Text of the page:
13 Jun

Wildlife officials said Thursday a female grizzly bear that attacked a lone hiker near West Yellowstone was probably protecting her cub and a chunk of meat she had buried near the trail.

Peter Sellers, 34, of Boise, Idaho, was attacked on a Forest Service road Tuesday. The bear bit the man several times, breaking his upper arm and puncturing his neck, head, shoulders, torso and a leg. A spokeswoman for Madison Memorial Hospital in Rexburg, Idaho, said Sellers was in stable condition Thursday.

Mel Frost, a spokeswoman for Montana Fish, Wildlife and Parks, said the bear was near at least one cub and the carcass of an elk calf was buried about 10 feet from the trail.

Officials said Sellers had hiked the trail several times before and was carrying bear spray and a pistol, but the attack happened too quickly for him to respond. He hiked about three or four miles to a trailhead, where a Gallatin National Forest survey crew called 911.


Posted by on June 13, 2009 in Idaho Wildlife Stories



  1. gary

    June 16, 2009 at 4:43 pm

    They are so unpredictable. Grizzlies are the one thing I really fear being in the wilds with.

  2. Mel

    June 16, 2009 at 7:04 pm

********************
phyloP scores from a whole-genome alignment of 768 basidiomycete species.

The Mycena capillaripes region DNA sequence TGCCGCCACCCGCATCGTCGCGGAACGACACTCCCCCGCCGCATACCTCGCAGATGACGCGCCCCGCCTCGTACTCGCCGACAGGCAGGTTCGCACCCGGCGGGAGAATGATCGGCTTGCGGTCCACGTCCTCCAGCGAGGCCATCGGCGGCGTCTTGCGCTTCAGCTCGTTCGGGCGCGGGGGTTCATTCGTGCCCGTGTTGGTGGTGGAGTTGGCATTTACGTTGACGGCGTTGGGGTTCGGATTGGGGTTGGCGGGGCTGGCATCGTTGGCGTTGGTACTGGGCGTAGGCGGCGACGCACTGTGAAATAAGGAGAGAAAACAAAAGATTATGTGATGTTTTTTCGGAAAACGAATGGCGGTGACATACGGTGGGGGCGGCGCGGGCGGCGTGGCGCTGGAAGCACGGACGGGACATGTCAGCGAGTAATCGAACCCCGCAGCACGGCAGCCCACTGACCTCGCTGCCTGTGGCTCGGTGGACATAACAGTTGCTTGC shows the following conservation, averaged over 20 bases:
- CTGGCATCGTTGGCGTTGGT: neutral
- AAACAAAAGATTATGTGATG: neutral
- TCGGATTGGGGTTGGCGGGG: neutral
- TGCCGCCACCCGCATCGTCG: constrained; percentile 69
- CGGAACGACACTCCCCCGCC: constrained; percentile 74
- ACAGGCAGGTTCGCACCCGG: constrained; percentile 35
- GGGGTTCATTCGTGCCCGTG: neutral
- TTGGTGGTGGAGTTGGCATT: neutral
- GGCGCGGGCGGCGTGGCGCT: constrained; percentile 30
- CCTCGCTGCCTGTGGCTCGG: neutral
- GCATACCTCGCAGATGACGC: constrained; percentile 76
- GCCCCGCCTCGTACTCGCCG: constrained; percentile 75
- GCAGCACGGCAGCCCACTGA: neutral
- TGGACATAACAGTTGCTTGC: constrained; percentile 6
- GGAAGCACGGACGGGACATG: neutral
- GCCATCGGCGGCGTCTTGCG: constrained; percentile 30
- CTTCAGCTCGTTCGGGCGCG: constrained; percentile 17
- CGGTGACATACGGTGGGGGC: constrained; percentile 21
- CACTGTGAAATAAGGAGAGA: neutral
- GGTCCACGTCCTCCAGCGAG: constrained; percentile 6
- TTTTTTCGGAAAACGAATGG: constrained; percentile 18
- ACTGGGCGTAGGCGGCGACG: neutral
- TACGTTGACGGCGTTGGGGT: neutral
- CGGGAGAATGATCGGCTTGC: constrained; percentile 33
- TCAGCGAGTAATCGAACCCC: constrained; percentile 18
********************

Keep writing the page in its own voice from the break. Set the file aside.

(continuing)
Matt_tuomi – Thanks for dropping in and leaving a comment. You might want to make your blogger profile visible to all if you intend to comment here regularly.

  3. Mel

    June 16, 2009 at 7:08 pm

    Gary – You are very correct there. In our neck of the woods, if you are in bear country, it is hard to focus on your task at hand. I understand that this gentleman was an experienced outdoors type person. Be safe, Gary!

  4. The Fisherbabe

    June 17, 2009 at 9:28 pm

    Hey Mel!!! Thanks for the interesting read…Scary Stuff!!!

  5. John

    June 18, 2009 at 6:10 am

    Thanks Mel! These articles are really interesting. I look forward to reading more tonight when I have time.

  6. Mel

    June 18, 2009 at 9:53 am

    Your very welcome, FisherBabe. Were you in bear country when you made your recent Pike fishing trip? Be safe!

  7. Mel

    June 18, 2009 at 9:55 am

    Hello John – Welcome to Idaho Fishing Notebook. Thanks for your comment and please do read the other posts as they interest you. By the way, your comments and thoughts are always welcome here on my blog. Hope to share some readers with you.

  8. Doug

    June 18, 2009 at 1:11 pm

    Scary! I live in rural Minnesota and we usually get a few stories each year of a bear attack happening as people are just going about their business in their yards. You've got to keep your heads up and be aware of your surroundings. Oh, and keep your trash closed and not sitting out where they can come and get used to rummaging.

  9. Mel

    June 18, 2009 at 1:33 pm

    Doug – Good points to add. Thanks for sharing with me and the rest of my readers. That reminds me of another post I will have to get written for my blog.Also, thanks for posting here at Idaho Fishing Notebook. Your comments are always welcome here.

  10. Extreme Outdoors

    June 18, 2009 at 7:55 pm